In November 2015, citizens of Brussels were confronted with an erratic situation, when the police raided twenty-two apartments in the city in search of a terrorist cell and its supporting network. The raids took place in several districts of the city without anyone knowing where exactly. The police asked the media and the public for radio silence during the operations. No locations or addresses of the raids were to be leaked into the news or social media. In the resulting atmosphere of gloomy uncertainty, the people of Brussels spontaneously responded to the request of radio silence with an absurd act. They tweeted thousands of images of cats instead of coordinates of the police operations – cats dressed as Superman, musketeers, ninjas; cats in bikinis and in spa treatments; cats playing, sleeping and just being cats 1. The Federal Police responded to the absurd reaction on the following day with a tweet of an image of a bowl of police cat food thanking all the cats for their help and radio silence.

In situations of great abstract fear and non-tangible threat, people can react with distress and worry, but also with positive counteracts of irony, absurdity and conviviality. These reactions can enable joy, hope, distraction and escapism from the immediate present. Does this offer a possibility to gain back control against indirect, often abstract threats?

During prohibition times – periods in which producing, selling and consuming alcohol was prohibited – speakeasies mushroomed in the basements, and nightlife blossomed in secret wild parties. Recently, hackers responded to the current conflict that reaches Europe non-violently by hacking online ISIS propaganda, replacing fightersʼ online photos to faces of yellow bath ducks 2. In a completely different context, the Italian prime minister proposed in 2015 that the government could combat terrorism by investing the same amount of money invested in military vehicles to culture. Even though these actions are very different, they aim to enable a sense of joyful solidarity amidst uncertainty and fear.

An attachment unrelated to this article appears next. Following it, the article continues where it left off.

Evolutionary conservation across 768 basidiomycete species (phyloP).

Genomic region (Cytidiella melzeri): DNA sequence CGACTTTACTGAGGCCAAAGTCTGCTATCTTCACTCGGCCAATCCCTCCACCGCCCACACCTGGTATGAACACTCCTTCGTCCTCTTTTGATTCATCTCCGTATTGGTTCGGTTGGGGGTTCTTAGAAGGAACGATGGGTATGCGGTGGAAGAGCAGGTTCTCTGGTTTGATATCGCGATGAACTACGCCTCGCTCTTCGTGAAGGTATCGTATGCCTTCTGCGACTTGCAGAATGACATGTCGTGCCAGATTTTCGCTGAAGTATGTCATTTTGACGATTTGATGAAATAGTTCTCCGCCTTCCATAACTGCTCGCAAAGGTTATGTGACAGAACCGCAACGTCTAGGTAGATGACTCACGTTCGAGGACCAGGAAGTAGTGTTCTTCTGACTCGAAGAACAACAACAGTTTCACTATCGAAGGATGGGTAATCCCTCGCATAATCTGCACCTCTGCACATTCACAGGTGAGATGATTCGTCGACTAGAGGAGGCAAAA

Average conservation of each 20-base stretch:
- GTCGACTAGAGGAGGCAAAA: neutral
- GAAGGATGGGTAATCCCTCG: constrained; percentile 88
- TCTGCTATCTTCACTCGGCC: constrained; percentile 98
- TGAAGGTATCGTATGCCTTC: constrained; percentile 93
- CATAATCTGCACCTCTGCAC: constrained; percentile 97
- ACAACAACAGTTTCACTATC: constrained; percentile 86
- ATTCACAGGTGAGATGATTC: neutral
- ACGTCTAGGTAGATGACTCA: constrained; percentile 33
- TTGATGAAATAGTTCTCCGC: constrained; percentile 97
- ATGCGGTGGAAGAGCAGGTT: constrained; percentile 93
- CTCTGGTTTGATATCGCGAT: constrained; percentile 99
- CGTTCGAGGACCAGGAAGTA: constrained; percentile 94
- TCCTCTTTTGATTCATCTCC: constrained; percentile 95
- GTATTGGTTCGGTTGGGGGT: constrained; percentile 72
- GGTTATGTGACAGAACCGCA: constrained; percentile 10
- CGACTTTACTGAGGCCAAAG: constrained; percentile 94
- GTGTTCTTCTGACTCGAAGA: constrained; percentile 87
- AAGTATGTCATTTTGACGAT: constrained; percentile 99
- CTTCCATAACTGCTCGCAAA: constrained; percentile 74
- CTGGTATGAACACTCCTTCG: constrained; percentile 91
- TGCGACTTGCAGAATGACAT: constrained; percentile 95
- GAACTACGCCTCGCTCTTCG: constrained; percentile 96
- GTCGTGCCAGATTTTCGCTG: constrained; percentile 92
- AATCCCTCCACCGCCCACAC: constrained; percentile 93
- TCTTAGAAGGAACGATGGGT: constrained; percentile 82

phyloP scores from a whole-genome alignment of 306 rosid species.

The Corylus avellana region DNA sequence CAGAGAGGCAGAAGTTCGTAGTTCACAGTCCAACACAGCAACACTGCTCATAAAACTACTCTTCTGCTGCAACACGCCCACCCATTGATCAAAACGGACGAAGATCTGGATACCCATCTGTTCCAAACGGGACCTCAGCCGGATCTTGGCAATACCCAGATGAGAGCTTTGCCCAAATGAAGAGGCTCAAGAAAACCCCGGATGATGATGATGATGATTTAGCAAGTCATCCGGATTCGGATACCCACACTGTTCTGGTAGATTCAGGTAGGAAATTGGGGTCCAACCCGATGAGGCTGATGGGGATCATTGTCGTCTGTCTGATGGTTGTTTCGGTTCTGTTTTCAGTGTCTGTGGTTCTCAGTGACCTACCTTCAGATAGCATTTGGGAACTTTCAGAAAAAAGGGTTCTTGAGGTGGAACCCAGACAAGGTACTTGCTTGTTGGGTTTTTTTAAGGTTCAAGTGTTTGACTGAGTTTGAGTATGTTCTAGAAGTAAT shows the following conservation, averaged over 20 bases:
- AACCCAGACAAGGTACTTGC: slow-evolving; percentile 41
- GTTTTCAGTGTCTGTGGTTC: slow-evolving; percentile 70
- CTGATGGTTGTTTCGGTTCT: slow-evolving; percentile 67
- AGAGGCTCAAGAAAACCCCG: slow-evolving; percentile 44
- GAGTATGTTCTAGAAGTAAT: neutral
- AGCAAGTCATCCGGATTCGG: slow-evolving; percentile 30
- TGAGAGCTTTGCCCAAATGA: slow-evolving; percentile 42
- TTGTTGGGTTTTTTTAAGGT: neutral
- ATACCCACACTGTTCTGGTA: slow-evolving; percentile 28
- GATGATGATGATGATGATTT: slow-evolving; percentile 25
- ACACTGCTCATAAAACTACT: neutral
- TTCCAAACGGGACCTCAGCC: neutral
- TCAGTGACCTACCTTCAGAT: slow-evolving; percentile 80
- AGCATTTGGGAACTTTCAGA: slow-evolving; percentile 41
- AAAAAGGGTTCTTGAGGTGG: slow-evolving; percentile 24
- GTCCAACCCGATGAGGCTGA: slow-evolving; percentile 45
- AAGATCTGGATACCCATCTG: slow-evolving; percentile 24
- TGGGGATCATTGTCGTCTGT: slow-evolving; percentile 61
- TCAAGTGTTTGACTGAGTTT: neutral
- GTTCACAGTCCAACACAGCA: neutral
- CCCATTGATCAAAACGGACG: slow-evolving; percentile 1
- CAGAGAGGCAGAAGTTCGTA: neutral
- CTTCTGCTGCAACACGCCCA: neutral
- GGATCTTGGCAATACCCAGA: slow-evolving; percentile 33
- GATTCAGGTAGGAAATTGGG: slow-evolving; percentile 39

Fear and joy strongly contradict each other. How can design interventions respond to situations of abstract threat? Can design trigger possible positive consequences, such as joy, hope and solidarity and usurp the status quo?__

Jessica Smarsch

Performance and Symbolism: A Designed Negotiation

The most significant actions of early societies were performed and then literally translated as symbols onto objects of daily or ritual use, creating both an ephemeral and lasting narrative. These symbols and performed actions were part of a belief system that brought joy and hope to often perilous situations. Jessica Smarsch explores the negotiation between performance and symbolism from a historical and contemporary perspective.

Aya Bentur, Bili Regev


Flight, fight or freeze responses alert us to danger. Aya Bentur and Bili Regev create an abstraction of these gestures by removing them from their natural context, and placing them in a dance accompanied by upbeat music. The absurdity of dancing without fear, yet with the gestures of fear, facilitates an active control over physical and mental reactions.

Joan Vellvé Rafecas
Gif, still images; posters.

The Dots

The Dots analyses social uprisings, collective behaviour and individual pull through a series of illustrations. It is a closed narration and a metaphor to create a bridge to simplify the complexity of social behaviour.

Corradino Garofalo
Essay, image; glass, rag paper, ink.

Figli del Vesuvio

‘Figli del Vesuvio’ reflects lightheartedness in youth as a spontaneous and natural reaction towards uncertainty of the future. In five short, introspective chapters, Corradino Garofalo analyzes social and cultural contexts of football through memories of social conditions that deeply influenced his vision of society.